Tommy Brown (center), buyer for St. Louis Zoo and a board member of the ZAG Group, shares sustainability tips at a morning seminar in Las Vegas.
In the ever-connected digital age, consumers can research the socially responsible stances (or lack thereof) of businesses and products with just a couple of taps and swipes on a smartphone, helping them to make the most informed purchasing decisions. This in turn, can directly affect a retailer’s bottom line, so for many small business owners, it’s important to communicate important values and beliefs to customers in a substantial way.
“Your biggest asset is people. If they are not being invested, your work is not sustainable.” — Chris Solt, Fair Trade Federation
In a recent Las Vegas Market seminar held on Jan. 25, three trade association leaders participated in a transparent discussion of ethical and sustainable practices for the nonprofit retail sector. Chris Solt, executive director of the Fair Trade Federation moderated the panel, which included participants Tommy Brown, buyer at St. Louis Zoo and board member of Zoo, Aquarium and Garden Buyers Group (ZAG Group) and Meg Hauser, secretary of the Museum Store Association, (MSA).
Solt kicked off the discussion by introducing four areas in which retailers can look for opportunities grow their ethical and sustainable business practices: Human capital, inventory, sales and “JEDI,” that is, store practices promoting justice, equity, diversity and inclusion.
Beginning with an analysis of human capital, Hauser described a current shift in the museum industry to be not just “visitor centric,” but “people centric.”
“Our purpose is to foster whatever it is the visitor was excited about in the products that we sell and encourage them to continue that exploration outside of the museum,” Hauser said. “Internally, we need to see that too.”
These changes include a reexamination of staffing and increased wage transparency. “What is it our employees need to sustain themselves to stay in this line of business?” Hauser explained. “How are we positioning these jobs to fit the needs of employees?”
Adding that “staffing is an issue everywhere,” Brown encouraged retailers to rethink where they look for new staff. “Where are you looking for staffing? There may be places you haven’t looked. I’ve had some great employees from special school districts.”
Another area of human capital the panel considered was the value of volunteers in a retail space. In new conversations around wage transparency, it can be difficult to determine how best to show appreciation to volunteers, especially given that “we can’t do what we do in the retail world without them,” Hauser said. “Don’t just give people the work you didn’t want to do. Try to give them a genuine experience — give them the tools, resources, training and explanation for what they’re doing.”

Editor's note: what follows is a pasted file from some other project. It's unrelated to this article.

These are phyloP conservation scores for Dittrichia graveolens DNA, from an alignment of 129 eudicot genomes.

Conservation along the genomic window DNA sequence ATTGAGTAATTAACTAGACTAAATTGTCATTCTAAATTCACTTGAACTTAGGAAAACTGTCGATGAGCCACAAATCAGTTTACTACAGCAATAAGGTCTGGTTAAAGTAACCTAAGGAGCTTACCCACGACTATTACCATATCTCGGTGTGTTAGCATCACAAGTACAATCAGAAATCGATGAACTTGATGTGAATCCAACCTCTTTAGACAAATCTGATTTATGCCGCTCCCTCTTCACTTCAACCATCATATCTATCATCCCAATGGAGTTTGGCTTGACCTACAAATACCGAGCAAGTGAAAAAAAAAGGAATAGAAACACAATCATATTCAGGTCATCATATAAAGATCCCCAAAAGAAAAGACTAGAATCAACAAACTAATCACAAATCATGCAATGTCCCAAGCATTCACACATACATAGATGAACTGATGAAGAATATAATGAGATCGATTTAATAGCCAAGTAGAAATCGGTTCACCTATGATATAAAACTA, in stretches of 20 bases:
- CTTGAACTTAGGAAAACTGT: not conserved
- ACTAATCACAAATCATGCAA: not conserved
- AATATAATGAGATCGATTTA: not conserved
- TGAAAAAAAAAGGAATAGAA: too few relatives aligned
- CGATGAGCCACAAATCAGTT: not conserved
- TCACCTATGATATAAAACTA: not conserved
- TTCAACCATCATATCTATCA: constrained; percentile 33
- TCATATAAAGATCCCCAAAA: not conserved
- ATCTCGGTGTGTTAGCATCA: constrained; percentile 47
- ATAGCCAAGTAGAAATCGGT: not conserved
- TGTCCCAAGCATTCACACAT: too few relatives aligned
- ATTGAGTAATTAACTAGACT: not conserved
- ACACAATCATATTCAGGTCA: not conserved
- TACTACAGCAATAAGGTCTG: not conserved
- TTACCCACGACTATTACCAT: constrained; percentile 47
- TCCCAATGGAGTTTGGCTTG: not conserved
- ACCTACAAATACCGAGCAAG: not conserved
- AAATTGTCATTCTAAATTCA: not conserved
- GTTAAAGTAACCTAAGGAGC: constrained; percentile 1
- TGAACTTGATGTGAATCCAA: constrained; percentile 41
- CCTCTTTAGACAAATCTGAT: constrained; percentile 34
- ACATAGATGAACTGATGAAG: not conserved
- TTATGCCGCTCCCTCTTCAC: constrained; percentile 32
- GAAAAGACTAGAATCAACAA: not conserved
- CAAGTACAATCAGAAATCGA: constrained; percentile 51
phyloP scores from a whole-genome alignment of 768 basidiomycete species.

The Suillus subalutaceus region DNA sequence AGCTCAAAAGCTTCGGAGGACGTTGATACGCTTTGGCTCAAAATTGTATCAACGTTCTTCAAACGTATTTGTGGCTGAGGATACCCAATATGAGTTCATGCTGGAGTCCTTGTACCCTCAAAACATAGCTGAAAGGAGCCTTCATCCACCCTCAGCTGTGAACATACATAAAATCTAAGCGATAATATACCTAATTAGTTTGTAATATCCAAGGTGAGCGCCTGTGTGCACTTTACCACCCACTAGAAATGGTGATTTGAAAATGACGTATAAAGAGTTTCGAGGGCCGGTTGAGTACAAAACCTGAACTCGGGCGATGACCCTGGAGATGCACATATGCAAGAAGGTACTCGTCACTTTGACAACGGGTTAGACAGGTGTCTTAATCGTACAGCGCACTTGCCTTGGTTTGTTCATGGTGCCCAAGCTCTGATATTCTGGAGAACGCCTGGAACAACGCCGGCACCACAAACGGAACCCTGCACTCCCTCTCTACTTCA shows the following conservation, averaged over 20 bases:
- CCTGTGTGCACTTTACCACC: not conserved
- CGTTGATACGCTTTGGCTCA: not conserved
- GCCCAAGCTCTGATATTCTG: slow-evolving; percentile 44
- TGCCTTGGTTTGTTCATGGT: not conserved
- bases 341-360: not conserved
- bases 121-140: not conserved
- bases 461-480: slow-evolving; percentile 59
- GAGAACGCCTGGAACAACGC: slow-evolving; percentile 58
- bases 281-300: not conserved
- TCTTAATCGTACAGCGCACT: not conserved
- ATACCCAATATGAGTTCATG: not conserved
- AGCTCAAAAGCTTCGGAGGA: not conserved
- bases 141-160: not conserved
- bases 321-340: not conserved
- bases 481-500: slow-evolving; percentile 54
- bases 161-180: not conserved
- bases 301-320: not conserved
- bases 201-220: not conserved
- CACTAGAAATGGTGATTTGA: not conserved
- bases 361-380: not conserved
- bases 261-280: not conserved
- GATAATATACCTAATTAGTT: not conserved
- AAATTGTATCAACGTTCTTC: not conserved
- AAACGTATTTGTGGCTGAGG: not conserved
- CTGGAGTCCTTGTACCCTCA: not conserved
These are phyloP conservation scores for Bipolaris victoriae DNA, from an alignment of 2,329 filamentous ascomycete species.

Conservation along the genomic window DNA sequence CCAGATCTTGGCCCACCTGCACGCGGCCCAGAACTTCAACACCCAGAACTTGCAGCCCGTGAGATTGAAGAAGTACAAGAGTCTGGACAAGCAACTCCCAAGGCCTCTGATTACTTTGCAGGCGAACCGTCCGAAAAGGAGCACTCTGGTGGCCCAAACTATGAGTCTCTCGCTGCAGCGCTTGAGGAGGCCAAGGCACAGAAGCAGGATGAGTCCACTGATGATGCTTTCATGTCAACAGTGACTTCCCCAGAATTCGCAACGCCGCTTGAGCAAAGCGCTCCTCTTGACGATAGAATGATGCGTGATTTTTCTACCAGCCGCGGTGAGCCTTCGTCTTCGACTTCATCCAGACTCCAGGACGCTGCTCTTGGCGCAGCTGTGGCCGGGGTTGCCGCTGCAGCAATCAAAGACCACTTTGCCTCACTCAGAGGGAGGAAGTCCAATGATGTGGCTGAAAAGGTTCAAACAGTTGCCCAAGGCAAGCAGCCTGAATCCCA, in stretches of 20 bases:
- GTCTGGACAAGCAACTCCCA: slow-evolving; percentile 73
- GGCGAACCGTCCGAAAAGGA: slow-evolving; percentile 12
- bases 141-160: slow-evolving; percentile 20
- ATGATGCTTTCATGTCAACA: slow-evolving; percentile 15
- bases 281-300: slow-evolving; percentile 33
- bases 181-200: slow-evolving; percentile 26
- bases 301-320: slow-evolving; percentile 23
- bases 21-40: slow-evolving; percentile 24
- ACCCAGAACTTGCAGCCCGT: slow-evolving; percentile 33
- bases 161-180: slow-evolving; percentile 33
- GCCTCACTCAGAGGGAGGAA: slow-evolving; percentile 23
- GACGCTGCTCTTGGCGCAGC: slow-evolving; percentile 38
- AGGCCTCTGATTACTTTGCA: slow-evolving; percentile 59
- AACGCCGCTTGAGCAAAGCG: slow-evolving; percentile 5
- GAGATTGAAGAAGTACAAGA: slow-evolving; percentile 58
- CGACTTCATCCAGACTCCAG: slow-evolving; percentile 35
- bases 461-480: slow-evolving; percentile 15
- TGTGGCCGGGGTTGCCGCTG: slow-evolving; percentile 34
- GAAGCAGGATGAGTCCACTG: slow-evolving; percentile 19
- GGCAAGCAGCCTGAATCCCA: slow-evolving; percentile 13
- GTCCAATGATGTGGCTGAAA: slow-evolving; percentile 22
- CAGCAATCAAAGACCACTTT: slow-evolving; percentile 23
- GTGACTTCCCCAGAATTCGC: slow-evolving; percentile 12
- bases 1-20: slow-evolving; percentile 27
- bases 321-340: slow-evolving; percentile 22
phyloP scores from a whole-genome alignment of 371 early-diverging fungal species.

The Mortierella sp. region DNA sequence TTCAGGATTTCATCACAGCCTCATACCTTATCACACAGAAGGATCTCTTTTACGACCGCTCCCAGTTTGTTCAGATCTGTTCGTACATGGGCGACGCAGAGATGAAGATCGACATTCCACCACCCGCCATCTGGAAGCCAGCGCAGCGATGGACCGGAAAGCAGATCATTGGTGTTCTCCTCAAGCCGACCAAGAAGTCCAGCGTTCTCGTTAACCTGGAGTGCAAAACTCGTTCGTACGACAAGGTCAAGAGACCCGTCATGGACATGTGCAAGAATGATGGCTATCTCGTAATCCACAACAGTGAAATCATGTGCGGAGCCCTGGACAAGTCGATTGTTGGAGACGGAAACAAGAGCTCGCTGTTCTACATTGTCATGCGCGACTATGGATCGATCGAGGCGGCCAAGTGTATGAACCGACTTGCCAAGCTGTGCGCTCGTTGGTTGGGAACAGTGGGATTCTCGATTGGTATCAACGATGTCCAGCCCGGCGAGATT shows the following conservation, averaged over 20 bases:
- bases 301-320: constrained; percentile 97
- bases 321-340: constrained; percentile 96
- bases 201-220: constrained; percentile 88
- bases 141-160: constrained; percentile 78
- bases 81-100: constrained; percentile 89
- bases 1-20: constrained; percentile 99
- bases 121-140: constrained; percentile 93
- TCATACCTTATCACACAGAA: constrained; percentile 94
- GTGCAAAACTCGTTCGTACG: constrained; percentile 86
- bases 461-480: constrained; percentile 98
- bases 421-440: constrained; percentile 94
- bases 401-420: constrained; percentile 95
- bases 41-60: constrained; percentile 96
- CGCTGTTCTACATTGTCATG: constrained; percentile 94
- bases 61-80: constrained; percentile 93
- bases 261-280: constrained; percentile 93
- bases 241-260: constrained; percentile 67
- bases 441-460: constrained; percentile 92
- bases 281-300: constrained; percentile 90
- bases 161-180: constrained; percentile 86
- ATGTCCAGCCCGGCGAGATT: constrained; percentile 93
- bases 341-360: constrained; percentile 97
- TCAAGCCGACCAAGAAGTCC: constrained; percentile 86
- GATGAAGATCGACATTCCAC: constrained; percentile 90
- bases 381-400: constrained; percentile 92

Brown added that little gifts of appreciation, like chocolate, can go a long way in helping volunteers know that their work is seen and valued.
Each of the panelists agreed that retailers wanting to become more sustainable need to start with their people.
“Your biggest asset is people,” Solt said. “If they are not being invested, your work is not sustainable.”
Inventory and Sales
For retailers who sustainably source product from artisans and crafters worldwide, the global shipping container crisis has led to some unique challenges in getting inventory stocked in a timely fashion. Brown admitted that his store in St. Louis had to find new partners in South America after facing obstacles in getting goods shipped out of Africa.
“We were still able to help indigenous people, we just had to switch to a different country, because of supply chain issues,” he said. “We never gave up, we just had to switch our view a little bit.”
For retailers in the same boat, Brown suggested outside-of-the-box thinking for creative solutions, so long as it stays true to your store’s mission.
Once inventory is sorted, attracting new buyers to maintain a sustainability of sales in the post-pandemic era can be another potential area of improvement for retailers. In regards to this, networking is key, Hauser said.
“Networking is the largest advantage to each of our organizations. In the pandemic, MSA hunkered down and connected with our people as quickly as we could to see who we could help and pivot, vendors and buyers alike. That’s how we were able to survive and continue into this new world.”
Becoming a “JEDI”
When it comes to conversations around justice, equity, diversity and inclusion, the panelists agreed that the retail industry needs to “get off the bench” and become actively involved in the work of accountability and education surrounding these topics. One way to boost education and understanding is to look at the work of local equity and diversity task forces in your local area.
“Reach out and ask them if they would be willing to have a meeting,” Hauser said. “You may find the (diversity) accommodation isn’t that hard, it’s just changing a practice or language around a specific topic.”
Brown shared that the St. Louis Zoo holds periodic ask sessions, where members of staff come together to host Q&As around hot-button issues ranging from LGBTQIA+ rights to segregation and immigration. The events are recorded, so those who were not able to attend the meeting can still learn from the sessions afterward.
“This gives our whole zoo an opportunity to ask questions about being in these different groups,” Brown said. “It’s incredible how many people come to you after these events and say, ‘Hey, I didn’t know that; I learned something new today.’ That brings in that inclusiveness.’”
Hauser added that another way to promote inclusivity is to remember specific facts about the individuals who work in your organization. Remembering certain likes, tastes, hobbies and interests shows your team that you listen to what they say and care about them as a human being instead of as a commodity.